Research Programs: Fellowships for University Teachers

Period of Performance

9/1/2008 - 8/31/2009

Funding Totals

$40,000.00 (approved)
$40,000.00 (awarded)

Black and Latino Civil Rights Strategies in World War II Texas and the Southwest, 1940-1965

FAIN: FA-53128-07

Neil Foley
University of Texas, Austin (Austin, TX 78712-0100)

This book-length study will examine the complicated relationship between African Americans and Latinos (mostly Mexican Americans) in Texas and other states of the Southwest from World War II to 1965, when Congress passed the Voting Rights Act and the Immigration Act (ending quotas based on national origin) and a year after it ended the Bracero "guest worker" program (1942-64) with Mexico. The analysis centers on the various strategies--legal, labor, and political--of ethnic Mexicans and blacks to desegregate schools, gain voting rights, and end discrimination in employment and jury selection within the context of World War II, the Cold War, national civil rights struggles, Mexican and African American civil rights organizations, the U.S Good Neighbor Policy, labor struggles, and ongoing immigration. (Edited by staff)

Media Coverage

(Media Coverage)
Date: 1/7/2012

Associated Products

Quest for Equality: The Failed Promise of Black-Brown Solidarity (Book)
Title: Quest for Equality: The Failed Promise of Black-Brown Solidarity
Author: Neil Foley
Abstract: examines the complex interplay among regional, national, and international politics that complicated efforts of Mexican Americans and African Americans to find common ground in ending employment discrimination in the defense industries and school segregation during World War II and the years leading up to Brown v. Board of Education. Underlying differences in organizational strength, political affiliations, class position, level of assimilation, and legal strategies belied the assumption that Mexican and Black Americans could easily cross race and class lines to forge strategic alliances in their fight for economic and educational equality. The fluidity of race relations in Mexico and Latin America (based mainly on skin color, class, and culture) yielded before the stark reality of the black-white color line in the U.S, which made the prospect of interracial cooperation between blacks and middle-class Mexican Americans (whose white racial status was never secure) doubly difficult to achieve. Quest for Equality reveals how these tensions and uncertainties—and Black-Latino efforts to overcome them—first emerged over fifty years ago in Texas and California where Mexican Americans and African Americans sought, against great odds, to cooperate with each other in the arenas of international civil rights politics, labor competition, and educational equality. In the end, however, Mexican American civil rights leaders and Mexican consuls saw little to gain and much to lose in joining hands with African Americans.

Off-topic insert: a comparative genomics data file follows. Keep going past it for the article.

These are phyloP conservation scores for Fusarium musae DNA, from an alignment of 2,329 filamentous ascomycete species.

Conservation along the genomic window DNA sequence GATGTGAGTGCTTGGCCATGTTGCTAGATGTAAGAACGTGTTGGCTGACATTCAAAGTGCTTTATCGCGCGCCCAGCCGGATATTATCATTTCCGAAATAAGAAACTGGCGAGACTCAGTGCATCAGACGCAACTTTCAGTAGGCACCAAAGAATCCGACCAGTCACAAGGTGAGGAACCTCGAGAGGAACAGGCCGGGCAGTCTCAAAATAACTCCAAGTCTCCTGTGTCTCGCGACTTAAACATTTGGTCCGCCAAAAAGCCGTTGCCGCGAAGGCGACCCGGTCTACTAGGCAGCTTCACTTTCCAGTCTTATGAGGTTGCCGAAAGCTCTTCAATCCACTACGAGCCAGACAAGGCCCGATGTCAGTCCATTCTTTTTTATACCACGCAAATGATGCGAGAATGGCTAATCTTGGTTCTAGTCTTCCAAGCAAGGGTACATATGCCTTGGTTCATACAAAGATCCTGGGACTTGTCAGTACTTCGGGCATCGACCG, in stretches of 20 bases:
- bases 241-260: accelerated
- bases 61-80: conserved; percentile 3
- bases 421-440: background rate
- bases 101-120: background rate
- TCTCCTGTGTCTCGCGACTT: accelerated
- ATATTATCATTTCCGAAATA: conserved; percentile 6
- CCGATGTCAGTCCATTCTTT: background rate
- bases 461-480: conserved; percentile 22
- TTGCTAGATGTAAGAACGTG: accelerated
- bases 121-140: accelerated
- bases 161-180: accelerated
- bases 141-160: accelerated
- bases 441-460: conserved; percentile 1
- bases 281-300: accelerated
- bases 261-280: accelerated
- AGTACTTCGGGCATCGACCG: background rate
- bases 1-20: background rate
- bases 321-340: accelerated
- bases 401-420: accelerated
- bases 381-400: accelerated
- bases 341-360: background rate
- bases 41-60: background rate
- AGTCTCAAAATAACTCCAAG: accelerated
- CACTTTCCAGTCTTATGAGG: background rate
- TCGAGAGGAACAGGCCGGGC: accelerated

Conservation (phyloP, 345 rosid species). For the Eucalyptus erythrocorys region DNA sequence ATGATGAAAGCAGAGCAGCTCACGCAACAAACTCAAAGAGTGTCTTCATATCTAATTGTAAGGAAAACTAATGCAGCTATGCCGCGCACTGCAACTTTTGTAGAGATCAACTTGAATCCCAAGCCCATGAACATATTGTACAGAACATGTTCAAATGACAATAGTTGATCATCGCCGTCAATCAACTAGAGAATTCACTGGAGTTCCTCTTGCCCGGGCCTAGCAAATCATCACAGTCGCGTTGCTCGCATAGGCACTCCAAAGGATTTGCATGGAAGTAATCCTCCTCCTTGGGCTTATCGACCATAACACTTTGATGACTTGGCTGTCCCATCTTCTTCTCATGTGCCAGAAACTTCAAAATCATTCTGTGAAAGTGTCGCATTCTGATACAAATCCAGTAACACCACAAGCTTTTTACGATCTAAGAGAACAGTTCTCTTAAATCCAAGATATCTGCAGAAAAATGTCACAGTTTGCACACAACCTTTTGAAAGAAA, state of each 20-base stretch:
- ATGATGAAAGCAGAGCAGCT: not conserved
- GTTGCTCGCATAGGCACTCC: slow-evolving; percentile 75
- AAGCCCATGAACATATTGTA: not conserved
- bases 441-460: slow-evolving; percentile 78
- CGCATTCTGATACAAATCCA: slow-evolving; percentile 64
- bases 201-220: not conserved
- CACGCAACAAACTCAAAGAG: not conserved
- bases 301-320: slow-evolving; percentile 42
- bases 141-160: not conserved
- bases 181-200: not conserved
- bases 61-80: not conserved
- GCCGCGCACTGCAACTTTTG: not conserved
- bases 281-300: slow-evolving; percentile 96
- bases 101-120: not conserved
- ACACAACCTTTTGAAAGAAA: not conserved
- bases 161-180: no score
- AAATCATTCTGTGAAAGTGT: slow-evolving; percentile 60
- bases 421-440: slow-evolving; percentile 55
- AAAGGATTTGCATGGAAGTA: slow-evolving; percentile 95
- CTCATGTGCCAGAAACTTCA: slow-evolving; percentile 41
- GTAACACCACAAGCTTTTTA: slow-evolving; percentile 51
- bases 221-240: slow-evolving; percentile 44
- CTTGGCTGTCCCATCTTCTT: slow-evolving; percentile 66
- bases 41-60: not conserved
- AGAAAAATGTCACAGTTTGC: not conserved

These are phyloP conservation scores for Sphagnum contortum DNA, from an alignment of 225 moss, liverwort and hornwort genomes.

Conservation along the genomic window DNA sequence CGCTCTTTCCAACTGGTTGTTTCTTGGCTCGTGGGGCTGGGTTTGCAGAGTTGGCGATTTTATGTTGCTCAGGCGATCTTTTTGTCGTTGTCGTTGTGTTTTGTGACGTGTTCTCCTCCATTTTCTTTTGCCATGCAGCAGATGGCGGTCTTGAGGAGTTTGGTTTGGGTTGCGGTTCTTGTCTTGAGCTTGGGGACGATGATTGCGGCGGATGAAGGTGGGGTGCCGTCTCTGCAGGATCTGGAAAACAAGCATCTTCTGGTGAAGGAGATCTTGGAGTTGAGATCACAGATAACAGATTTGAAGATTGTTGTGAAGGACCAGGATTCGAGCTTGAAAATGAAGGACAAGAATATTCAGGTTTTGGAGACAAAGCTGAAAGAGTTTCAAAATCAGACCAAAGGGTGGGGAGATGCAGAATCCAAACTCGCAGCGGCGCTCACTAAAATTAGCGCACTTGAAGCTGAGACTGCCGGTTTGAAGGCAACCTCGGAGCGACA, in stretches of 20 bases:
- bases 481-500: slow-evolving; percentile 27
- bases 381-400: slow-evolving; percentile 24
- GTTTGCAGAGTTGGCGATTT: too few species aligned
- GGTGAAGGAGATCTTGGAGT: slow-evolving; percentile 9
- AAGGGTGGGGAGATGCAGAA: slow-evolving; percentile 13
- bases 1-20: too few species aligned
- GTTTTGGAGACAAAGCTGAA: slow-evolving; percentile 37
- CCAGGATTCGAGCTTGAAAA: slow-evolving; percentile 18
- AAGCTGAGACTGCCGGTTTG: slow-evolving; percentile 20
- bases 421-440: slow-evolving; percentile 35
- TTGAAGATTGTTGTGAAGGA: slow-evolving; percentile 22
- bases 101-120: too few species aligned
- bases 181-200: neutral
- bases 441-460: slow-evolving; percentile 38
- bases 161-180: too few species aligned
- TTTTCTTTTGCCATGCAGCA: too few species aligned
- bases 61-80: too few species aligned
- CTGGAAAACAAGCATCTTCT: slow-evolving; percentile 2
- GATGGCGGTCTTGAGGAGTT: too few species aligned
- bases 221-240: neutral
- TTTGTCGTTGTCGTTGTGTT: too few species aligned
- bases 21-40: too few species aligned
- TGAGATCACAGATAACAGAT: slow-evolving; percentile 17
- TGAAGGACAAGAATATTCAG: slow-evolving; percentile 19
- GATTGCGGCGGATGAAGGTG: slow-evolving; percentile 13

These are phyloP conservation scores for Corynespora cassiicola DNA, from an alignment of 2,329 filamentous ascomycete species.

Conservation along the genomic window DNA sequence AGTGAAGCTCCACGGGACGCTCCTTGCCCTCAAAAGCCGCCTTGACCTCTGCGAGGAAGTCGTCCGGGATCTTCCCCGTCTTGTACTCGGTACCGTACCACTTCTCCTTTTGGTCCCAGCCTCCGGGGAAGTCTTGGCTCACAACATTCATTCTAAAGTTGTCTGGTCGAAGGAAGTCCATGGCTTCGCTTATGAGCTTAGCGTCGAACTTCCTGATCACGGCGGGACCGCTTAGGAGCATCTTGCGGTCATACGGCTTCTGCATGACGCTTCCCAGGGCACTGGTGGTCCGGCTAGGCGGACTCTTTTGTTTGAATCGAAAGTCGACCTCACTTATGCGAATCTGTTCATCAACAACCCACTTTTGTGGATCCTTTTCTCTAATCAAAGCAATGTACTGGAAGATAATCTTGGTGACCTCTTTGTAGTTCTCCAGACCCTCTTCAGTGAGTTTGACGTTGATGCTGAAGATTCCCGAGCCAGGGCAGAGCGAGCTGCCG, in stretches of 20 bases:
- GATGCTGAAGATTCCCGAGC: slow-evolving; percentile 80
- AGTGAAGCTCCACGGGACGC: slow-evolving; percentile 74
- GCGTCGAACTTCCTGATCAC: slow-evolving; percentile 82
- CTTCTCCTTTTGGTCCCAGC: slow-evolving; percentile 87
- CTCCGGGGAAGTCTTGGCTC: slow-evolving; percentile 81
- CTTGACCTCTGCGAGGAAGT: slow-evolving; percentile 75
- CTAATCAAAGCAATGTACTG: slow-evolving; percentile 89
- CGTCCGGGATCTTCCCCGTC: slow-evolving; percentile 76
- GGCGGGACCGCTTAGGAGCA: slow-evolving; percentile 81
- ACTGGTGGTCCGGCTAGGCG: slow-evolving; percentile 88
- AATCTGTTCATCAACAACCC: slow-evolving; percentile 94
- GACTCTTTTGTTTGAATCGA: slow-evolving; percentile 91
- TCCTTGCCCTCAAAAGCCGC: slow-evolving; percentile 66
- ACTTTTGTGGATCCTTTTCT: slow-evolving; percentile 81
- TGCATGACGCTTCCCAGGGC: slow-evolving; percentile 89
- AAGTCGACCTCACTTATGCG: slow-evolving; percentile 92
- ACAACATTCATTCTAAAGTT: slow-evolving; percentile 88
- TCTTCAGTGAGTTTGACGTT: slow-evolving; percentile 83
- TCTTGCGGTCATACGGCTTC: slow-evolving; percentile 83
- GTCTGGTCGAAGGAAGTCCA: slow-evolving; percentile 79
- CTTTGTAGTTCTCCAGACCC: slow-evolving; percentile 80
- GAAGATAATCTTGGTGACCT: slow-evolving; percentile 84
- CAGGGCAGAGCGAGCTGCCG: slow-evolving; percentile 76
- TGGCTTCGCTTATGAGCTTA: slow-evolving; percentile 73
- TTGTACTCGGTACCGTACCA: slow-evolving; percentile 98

Year: 2010
Primary URL:
Primary URL Description: Harvard University Press
Secondary URL:
Secondary URL Description: Harvard University Press Reviews
Publisher: Harvard University Press
Type: Single author monograph
ISBN: 9780674050235


Texas Institute of Letters, Most Significant Scholarly Book Award
Date: 4/1/2011
Organization: Texas Institute of Letters
Abstract: The Texas Institute of Letters is a non-profit organization whose purpose is to stimulate interest in Texas letters and to recognize distinctive literary achievement.

Finalist, William P. Clements Prize for the Best Non-Fiction Book on Southwestern America, 2011
Date: 4/1/2011
Organization: Clements Center for Southwestern Studies, Southern Methodist University
Abstract: Annual award for the best non-fiction book on Southwestern America

A Huffington Post Best Social and Political Awareness Book of the year for 2010
Date: 11/1/2010
Organization: The Huffington Post
Abstract: Quest for Equality named "one of the best books of the year that made...a case for social uplift, based on reason, analysis, and judgment."

Mexicans in the Making of America (Book)
Title: Mexicans in the Making of America
Author: Neil Foley
Abstract: Traces the history of Mexicans in the Southwest, the cycles of Immigration, World War II US-Mexico diplomacy, bracero program, civil rights, immigration laws and anti-immigrant movements, and the Latinization of the U.S. population in the 21st century.
Year: 2014
Primary URL:
Primary URL Description: Harvard University Press
Publisher: Harvard University Press
Type: Single author monograph
Copy sent to NEH?: Yes